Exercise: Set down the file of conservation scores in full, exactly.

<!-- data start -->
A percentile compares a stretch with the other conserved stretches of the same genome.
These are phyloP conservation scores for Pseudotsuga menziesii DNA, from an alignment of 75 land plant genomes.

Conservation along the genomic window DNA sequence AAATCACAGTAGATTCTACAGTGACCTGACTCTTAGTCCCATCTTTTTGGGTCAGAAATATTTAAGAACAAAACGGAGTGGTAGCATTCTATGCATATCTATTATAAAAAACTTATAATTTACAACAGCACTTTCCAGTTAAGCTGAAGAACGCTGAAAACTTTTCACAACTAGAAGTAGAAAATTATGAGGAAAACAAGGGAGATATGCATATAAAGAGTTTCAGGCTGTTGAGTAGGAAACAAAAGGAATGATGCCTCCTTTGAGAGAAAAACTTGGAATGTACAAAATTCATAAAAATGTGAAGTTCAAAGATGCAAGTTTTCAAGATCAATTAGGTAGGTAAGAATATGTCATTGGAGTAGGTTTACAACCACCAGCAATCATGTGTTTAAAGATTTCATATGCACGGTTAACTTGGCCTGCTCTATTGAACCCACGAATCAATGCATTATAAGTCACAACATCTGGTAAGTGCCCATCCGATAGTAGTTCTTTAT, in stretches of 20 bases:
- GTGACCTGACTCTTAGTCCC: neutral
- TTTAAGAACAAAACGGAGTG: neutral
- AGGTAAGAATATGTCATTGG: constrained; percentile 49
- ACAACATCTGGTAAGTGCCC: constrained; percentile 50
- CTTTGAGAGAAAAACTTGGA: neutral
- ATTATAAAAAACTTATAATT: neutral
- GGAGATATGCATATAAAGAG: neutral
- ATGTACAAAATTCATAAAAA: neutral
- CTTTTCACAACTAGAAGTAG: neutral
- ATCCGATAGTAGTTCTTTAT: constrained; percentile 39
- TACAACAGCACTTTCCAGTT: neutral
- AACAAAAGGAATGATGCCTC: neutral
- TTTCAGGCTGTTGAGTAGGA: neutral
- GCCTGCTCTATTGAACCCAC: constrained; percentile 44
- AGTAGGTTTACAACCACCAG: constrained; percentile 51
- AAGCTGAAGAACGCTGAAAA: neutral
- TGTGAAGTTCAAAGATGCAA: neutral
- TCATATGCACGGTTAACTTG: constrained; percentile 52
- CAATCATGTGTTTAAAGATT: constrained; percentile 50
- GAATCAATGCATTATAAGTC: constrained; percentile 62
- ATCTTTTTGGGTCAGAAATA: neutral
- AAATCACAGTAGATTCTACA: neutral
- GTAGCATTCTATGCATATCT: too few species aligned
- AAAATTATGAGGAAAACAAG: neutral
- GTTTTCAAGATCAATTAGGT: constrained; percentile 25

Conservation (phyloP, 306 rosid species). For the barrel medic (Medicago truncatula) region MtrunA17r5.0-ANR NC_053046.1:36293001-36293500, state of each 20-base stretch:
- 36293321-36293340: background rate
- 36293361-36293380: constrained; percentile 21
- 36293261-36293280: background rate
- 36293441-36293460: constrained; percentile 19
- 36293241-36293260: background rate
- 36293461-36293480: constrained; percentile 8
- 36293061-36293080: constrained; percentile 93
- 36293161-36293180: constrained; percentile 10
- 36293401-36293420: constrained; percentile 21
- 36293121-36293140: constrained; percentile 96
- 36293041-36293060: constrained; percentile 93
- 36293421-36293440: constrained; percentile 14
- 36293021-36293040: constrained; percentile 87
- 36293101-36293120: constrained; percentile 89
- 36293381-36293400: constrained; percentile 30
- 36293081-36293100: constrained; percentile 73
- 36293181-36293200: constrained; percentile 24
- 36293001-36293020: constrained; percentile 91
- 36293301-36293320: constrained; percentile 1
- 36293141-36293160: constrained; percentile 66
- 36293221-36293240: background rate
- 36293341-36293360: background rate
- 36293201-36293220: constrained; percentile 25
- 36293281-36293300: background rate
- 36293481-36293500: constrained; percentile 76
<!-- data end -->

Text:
A percentile compares a stretch with the other conserved stretches of the same genome.
These are phyloP conservation scores for Pseudotsuga menziesii DNA, from an alignment of 75 land plant genomes.

Conservation along the genomic window DNA sequence AAATCACAGTAGATTCTACAGTGACCTGACTCTTAGTCCCATCTTTTTGGGTCAGAAATATTTAAGAACAAAACGGAGTGGTAGCATTCTATGCATATCTATTATAAAAAACTTATAATTTACAACAGCACTTTCCAGTTAAGCTGAAGAACGCTGAAAACTTTTCACAACTAGAAGTAGAAAATTATGAGGAAAACAAGGGAGATATGCATATAAAGAGTTTCAGGCTGTTGAGTAGGAAACAAAAGGAATGATGCCTCCTTTGAGAGAAAAACTTGGAATGTACAAAATTCATAAAAATGTGAAGTTCAAAGATGCAAGTTTTCAAGATCAATTAGGTAGGTAAGAATATGTCATTGGAGTAGGTTTACAACCACCAGCAATCATGTGTTTAAAGATTTCATATGCACGGTTAACTTGGCCTGCTCTATTGAACCCACGAATCAATGCATTATAAGTCACAACATCTGGTAAGTGCCCATCCGATAGTAGTTCTTTAT, in stretches of 20 bases:
- GTGACCTGACTCTTAGTCCC: neutral
- TTTAAGAACAAAACGGAGTG: neutral
- AGGTAAGAATATGTCATTGG: constrained; percentile 49
- ACAACATCTGGTAAGTGCCC: constrained; percentile 50
- CTTTGAGAGAAAAACTTGGA: neutral
- ATTATAAAAAACTTATAATT: neutral
- GGAGATATGCATATAAAGAG: neutral
- ATGTACAAAATTCATAAAAA: neutral
- CTTTTCACAACTAGAAGTAG: neutral
- ATCCGATAGTAGTTCTTTAT: constrained; percentile 39
- TACAACAGCACTTTCCAGTT: neutral
- AACAAAAGGAATGATGCCTC: neutral
- TTTCAGGCTGTTGAGTAGGA: neutral
- GCCTGCTCTATTGAACCCAC: constrained; percentile 44
- AGTAGGTTTACAACCACCAG: constrained; percentile 51
- AAGCTGAAGAACGCTGAAAA: neutral
- TGTGAAGTTCAAAGATGCAA: neutral
- TCATATGCACGGTTAACTTG: constrained; percentile 52
- CAATCATGTGTTTAAAGATT: constrained; percentile 50
- GAATCAATGCATTATAAGTC: constrained; percentile 62
- ATCTTTTTGGGTCAGAAATA: neutral
- AAATCACAGTAGATTCTACA: neutral
- GTAGCATTCTATGCATATCT: too few species aligned
- AAAATTATGAGGAAAACAAG: neutral
- GTTTTCAAGATCAATTAGGT: constrained; percentile 25

Conservation (phyloP, 306 rosid species). For the barrel medic (Medicago truncatula) region MtrunA17r5.0-ANR NC_053046.1:36293001-36293500, state of each 20-base stretch:
- 36293321-36293340: background rate
- 36293361-36293380: constrained; percentile 21
- 36293261-36293280: background rate
- 36293441-36293460: constrained; percentile 19
- 36293241-36293260: background rate
- 36293461-36293480: constrained; percentile 8
- 36293061-36293080: constrained; percentile 93
- 36293161-36293180: constrained; percentile 10
- 36293401-36293420: constrained; percentile 21
- 36293121-36293140: constrained; percentile 96
- 36293041-36293060: constrained; percentile 93
- 36293421-36293440: constrained; percentile 14
- 36293021-36293040: constrained; percentile 87
- 36293101-36293120: constrained; percentile 89
- 36293381-36293400: constrained; percentile 30
- 36293081-36293100: constrained; percentile 73
- 36293181-36293200: constrained; percentile 24
- 36293001-36293020: constrained; percentile 91
- 36293301-36293320: constrained; percentile 1
- 36293141-36293160: constrained; percentile 66
- 36293221-36293240: background rate
- 36293341-36293360: background rate
- 36293201-36293220: constrained; percentile 25
- 36293281-36293300: background rate
- 36293481-36293500: constrained; percentile 76